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The Road Angel Navigator 7000 is, to put it bluntly, a pretty ugly little GPS unit; an unremarkable 95mm by 22mm by 75mm rectangular 160 gram box with a 3.5-inch touchscreen used for all input functions. Rubber covers protect the SD card slot, reset button, USB connector and antenna socket from dust and splashes, although not particularly well. Our test unit came out of the box and from the moment we flipped the flaps up, they refused to slot comfortably back into place. It's not something that largely detracts from the Navigator's core functionality -- it's just a bit of an eyesore.
Aside from the core GPS unit itself, the Navigator 7000 also ships with a rather complicated car mounting bracket. This is a multi-part affair that takes some construction before you can stick its sucker cap to your windscreen. To be brutally honest, the Navigator's car mounting kit had us flummoxed for a while, and we began to wonder if we were dealing with an IT variation on the Lemarchand Configuration. It uses a complicated locking procedure for snapping a holding caddy onto the windscreen mounting arm itself, and despite the presence of arrows telling you to push it in certain directions, it took us a solid amount of time to get it all together. When the Road Angel is in the mounting arm, it also charges from it, although with a minimum of fiddling you can also use the USB connector for charging if you've got an in-car USB charging kit.
The Road Angel 7000 has most of the same core features that many GPS vendors offer -- Sensis 2006 mapping data, with the option of other maps via the side-mounted SD card slot, trip planning (including recalculating routes on the fly) and so on. What makes the Road Angel stand out from the pack is the inclusion of lots and lots of optional road data, lumped under the "Road Sense" banner. This is a subscription service -- you get three months free when you buy the Navigator 7000, after which it'll cost you AU$9.99/month to maintain it -- which keeps a constant database of red light cameras, school safety zones and other traffic hazards. When you're entering into a zone of interest, the Road Angel will let you know -- often quite forcefully for a GPS -- so that you can adjust your driving habits -- largely your speed -- to a safe legal limit.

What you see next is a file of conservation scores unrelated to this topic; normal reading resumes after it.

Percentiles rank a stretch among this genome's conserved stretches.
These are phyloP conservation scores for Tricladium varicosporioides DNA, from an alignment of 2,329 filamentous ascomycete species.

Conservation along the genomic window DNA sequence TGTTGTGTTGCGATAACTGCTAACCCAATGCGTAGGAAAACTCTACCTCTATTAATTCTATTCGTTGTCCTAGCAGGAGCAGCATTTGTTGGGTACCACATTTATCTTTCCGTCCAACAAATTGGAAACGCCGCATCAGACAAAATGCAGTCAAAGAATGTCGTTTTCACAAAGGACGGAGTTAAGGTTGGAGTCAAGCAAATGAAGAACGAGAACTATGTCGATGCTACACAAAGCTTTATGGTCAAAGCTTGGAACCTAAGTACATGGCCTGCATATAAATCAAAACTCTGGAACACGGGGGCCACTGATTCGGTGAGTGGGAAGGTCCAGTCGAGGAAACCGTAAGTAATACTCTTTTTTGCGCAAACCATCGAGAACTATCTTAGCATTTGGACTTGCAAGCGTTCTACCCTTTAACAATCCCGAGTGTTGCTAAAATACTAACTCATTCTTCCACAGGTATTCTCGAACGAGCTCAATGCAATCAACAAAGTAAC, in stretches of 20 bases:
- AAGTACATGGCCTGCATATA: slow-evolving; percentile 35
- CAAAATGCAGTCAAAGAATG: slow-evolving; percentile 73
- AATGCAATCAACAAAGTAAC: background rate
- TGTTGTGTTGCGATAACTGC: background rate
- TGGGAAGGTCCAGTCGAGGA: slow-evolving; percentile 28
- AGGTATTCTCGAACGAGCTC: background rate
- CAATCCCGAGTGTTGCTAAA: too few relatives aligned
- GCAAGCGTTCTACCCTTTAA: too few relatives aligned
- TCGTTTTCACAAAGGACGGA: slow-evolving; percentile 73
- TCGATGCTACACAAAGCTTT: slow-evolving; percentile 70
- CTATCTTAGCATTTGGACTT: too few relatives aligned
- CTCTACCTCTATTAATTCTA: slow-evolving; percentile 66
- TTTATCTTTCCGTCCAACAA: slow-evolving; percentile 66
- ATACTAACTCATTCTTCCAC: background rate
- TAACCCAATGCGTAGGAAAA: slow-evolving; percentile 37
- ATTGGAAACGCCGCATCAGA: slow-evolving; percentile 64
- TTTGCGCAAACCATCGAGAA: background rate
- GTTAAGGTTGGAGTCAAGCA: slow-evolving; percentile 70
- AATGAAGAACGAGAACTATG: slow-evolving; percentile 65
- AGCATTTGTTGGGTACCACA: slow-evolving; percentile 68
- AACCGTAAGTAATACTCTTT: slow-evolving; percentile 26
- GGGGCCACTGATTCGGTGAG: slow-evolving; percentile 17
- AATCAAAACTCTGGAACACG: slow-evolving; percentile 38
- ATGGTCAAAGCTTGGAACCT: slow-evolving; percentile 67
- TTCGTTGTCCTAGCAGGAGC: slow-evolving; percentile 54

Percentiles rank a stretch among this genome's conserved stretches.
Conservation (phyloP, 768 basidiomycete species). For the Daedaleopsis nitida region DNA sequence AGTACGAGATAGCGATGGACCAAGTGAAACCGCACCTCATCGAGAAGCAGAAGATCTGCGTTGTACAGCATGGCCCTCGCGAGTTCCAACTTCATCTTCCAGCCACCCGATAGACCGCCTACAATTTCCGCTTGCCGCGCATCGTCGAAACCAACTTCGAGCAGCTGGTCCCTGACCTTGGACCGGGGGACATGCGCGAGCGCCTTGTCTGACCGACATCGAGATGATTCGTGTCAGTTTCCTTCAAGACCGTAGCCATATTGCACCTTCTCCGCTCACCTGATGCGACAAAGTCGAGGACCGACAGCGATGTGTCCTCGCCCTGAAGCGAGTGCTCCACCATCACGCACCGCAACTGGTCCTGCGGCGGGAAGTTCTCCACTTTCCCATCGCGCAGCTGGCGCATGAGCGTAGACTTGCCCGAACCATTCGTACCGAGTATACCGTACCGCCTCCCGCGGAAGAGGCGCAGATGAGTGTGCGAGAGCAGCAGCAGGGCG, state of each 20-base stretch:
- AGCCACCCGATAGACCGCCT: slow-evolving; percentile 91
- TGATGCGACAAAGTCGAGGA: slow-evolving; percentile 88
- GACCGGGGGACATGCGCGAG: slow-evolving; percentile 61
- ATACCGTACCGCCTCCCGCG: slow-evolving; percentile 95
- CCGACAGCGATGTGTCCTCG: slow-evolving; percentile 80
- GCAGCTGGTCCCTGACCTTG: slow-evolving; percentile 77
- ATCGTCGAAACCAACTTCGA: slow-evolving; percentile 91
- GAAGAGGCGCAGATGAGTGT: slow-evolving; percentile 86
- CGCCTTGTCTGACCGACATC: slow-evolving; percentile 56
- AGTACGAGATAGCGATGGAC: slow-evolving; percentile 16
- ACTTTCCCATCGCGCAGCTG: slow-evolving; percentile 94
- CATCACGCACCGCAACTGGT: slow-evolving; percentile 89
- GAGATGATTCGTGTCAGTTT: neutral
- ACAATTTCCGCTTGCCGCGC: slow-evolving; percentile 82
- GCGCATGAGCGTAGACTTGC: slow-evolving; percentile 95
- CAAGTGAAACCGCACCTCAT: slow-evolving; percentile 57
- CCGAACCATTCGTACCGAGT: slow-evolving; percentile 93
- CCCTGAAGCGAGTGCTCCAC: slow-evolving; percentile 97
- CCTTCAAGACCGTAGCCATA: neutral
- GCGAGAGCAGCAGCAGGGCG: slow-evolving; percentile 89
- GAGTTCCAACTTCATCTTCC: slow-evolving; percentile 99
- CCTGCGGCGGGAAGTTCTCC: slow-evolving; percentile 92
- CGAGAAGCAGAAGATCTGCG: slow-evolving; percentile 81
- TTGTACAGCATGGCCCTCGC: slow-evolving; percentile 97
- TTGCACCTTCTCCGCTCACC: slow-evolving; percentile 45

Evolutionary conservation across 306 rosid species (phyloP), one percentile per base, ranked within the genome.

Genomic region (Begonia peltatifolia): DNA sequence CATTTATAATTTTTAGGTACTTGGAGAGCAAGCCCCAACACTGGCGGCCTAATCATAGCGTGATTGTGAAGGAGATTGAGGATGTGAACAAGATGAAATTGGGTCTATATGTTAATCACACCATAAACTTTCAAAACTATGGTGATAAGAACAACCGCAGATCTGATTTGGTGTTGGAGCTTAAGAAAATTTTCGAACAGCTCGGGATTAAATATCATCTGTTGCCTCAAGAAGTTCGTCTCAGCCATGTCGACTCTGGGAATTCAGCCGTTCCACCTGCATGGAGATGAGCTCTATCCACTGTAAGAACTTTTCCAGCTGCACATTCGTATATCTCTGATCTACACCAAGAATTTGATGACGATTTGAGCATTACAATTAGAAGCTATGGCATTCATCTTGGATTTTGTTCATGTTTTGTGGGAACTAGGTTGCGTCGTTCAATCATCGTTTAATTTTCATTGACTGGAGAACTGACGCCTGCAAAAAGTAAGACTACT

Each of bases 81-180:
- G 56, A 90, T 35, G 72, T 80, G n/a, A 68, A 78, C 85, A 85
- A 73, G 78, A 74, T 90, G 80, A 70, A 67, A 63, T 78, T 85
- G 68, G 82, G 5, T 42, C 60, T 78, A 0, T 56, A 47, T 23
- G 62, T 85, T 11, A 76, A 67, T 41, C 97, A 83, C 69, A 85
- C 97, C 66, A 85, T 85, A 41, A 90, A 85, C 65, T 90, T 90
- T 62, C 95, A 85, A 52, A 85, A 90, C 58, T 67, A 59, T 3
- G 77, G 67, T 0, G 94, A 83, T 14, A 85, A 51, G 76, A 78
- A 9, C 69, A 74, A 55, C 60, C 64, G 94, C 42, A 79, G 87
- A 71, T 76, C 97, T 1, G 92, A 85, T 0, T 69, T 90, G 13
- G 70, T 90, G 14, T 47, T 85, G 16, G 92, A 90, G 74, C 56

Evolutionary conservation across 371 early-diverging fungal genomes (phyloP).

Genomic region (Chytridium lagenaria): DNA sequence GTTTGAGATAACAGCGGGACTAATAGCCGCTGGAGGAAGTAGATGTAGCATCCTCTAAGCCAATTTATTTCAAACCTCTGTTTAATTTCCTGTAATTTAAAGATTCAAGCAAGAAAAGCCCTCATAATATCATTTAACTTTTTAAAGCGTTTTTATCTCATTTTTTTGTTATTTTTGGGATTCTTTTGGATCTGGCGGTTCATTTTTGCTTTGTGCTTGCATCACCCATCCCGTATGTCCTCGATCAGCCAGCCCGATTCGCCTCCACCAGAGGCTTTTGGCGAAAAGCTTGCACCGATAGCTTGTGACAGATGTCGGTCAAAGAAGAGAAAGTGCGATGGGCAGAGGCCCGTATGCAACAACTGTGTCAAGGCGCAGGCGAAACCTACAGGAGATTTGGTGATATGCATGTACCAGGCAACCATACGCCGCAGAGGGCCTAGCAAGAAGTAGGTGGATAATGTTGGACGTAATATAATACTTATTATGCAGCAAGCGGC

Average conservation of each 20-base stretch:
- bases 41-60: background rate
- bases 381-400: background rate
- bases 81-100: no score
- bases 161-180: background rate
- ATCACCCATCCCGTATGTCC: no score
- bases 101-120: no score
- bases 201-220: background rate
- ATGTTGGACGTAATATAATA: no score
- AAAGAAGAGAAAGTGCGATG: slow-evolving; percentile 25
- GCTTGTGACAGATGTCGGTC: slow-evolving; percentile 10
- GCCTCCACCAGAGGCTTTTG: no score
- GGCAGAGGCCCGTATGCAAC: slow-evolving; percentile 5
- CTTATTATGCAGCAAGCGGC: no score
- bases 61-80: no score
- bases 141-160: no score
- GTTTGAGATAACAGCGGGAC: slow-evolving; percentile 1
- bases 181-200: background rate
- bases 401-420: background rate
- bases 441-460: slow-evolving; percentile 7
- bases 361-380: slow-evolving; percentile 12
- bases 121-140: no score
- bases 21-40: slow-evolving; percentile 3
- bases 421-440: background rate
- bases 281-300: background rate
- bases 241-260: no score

The Navigator brand has had Road Sense installed on plenty of previous models as well, but the other defining feature of the Navigator 7000 is the ability to update the Road Sense data via Bluetooth. This means that you can use your mobile phone to update the 7000 while on the move -- although data rates might make you think twice, depending on your mobile phone plan. As with most other GPS units, the Navigator 7000 also offers voice commands to assist your driving. We're still undecided about whether the decision to continue offering Peter Brock's voice as a safety guide is either an honour for him, or just macabre.